We all take weeks, if not months to prepare for the holiday season. Now Christmas has come and gone, it’s no longer the 25 of December and so begins the empty lull week between Christmas and New Years. After all the excitement and merriment, the holiday you looked forward to for weeks has gone by in a day. Family visiting from out of town starts to leave and you're left with an strange lull week waiting for New Years to come. Still, New Years isn't quite the same as Christmas.


The entire holiday season typically starts around 20th of December and lasts until the 2nd of January; two weeks of hype, fun and getting away from reality. When this suddenly stops, we know it as the Post Holiday Blues. We will find ourselves with nothing to look forward to, the Christmas carols on the radio stop, all the decorations start coming down and we have no more events or gatherings to attend.

When you are taken out of your regular routine for an extended amount of time, it can really take a hit on you and we are not just talking about your fitness, even your everyday life admin has likely fallen by the wayside as well. What we suggest is try reverting back to your regular routine as quickly as possible. Try little things that you know you can do, like drink more water, get to bed at an earlier hour, cook and eat more balanced meals at home and of course start incorporating your workouts into your day again during that lull week between Christmas and New Years (let's be honest, your body is probably begging you to do that anyway).

Taking yourself out of your regular routine for almost ONE week and reintroducing it is much easier than taking yourself out of your regular routine for TWO or more weeks. It sounds a bit crazy but we are all creatures of habit and the sooner we get ourselves back on track, the happier our bodies and our minds will be. They'll thank you for it!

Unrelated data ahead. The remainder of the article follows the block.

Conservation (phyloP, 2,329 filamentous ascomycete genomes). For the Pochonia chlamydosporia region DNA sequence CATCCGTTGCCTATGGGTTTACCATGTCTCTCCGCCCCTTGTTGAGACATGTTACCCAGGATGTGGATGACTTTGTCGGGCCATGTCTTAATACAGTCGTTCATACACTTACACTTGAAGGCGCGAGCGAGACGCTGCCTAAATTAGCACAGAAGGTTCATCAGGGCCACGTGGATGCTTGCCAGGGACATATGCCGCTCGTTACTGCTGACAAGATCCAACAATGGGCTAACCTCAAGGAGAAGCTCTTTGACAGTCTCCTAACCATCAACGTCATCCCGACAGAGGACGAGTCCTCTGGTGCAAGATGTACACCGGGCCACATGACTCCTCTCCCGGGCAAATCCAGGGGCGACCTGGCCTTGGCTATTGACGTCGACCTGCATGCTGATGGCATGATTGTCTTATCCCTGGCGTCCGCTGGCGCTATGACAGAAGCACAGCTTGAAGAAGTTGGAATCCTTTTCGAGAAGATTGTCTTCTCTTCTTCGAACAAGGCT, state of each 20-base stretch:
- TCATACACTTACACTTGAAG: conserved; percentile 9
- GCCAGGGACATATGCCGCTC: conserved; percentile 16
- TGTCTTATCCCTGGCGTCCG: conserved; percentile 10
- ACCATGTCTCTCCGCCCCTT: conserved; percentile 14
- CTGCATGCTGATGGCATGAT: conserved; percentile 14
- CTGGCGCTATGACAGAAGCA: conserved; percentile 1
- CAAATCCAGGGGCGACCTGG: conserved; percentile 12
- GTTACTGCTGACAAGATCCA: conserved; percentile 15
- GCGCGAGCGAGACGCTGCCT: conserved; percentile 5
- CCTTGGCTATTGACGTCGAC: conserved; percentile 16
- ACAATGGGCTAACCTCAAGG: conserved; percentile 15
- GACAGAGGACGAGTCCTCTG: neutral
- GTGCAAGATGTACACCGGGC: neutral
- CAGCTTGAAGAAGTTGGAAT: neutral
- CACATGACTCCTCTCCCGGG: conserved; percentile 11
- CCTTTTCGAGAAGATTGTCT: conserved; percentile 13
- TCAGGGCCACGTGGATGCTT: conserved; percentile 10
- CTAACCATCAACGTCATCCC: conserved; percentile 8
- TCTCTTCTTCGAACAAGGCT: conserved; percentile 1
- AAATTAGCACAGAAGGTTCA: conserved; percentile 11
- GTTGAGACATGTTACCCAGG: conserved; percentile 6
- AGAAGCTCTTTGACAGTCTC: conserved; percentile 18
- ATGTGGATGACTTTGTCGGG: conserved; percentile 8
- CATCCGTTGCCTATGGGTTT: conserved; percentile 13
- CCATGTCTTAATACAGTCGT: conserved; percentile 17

Fear of the Unknown

Doing things that are habitual is easy. Habits are so ingrained in us that it's like autopilot takes over. Sometimes habits can be good for you and help you become more efficient, but there are times when habits are not so good for you and can cause you more harm than good. Maybe your way of decompressing is to go home and unwind with a glass of wine or a sweet treat. Not the worst thing, but if you were to do this day in and day out, it becomes your routine. Routine by definition is essentially the same thing as Habit.

One day you may become fed up with your daily routine and decide: HEY! I NEED A CHANGE! You realize that you need to break these habits that are not benefiting you. You make a promise to yourself that it starts tomorrow. This might not even be the first time you are trying to break this particular habit (whatever it might be), or one similar to it. Sometimes you are successful, sometimes you are not. So why is it so hard to change you routines and break habits?

Knowingly or not, we as humans fear the unknown. We like things that are familiar; it's safe and comfortable. We like to know what to expect and more often that not, we don't like to be surprised, especially when there is a possibility that the surprise isn't positive. We fear change because when something changes, it means we are either gaining something or letting something else go (most times it's a bit of both). It feels like we cannot control the outcome. What we often forget to think about when we are faced with change is that there is an opportunity for improvement, an opportunity to welcome a new routine that your future self will thank you for.

Change can be tough but ask yourself if you've ever truly appreciated something in your life that was within your own control that you didn't have to work for?


“Nothing in the world is worth having or worth doing unless it means effort, pain, difficulty… I have never in my life envied a human being who led an easy life. I have envied a great many people who led difficult lives and led them well.”
― Theodore Roosevelt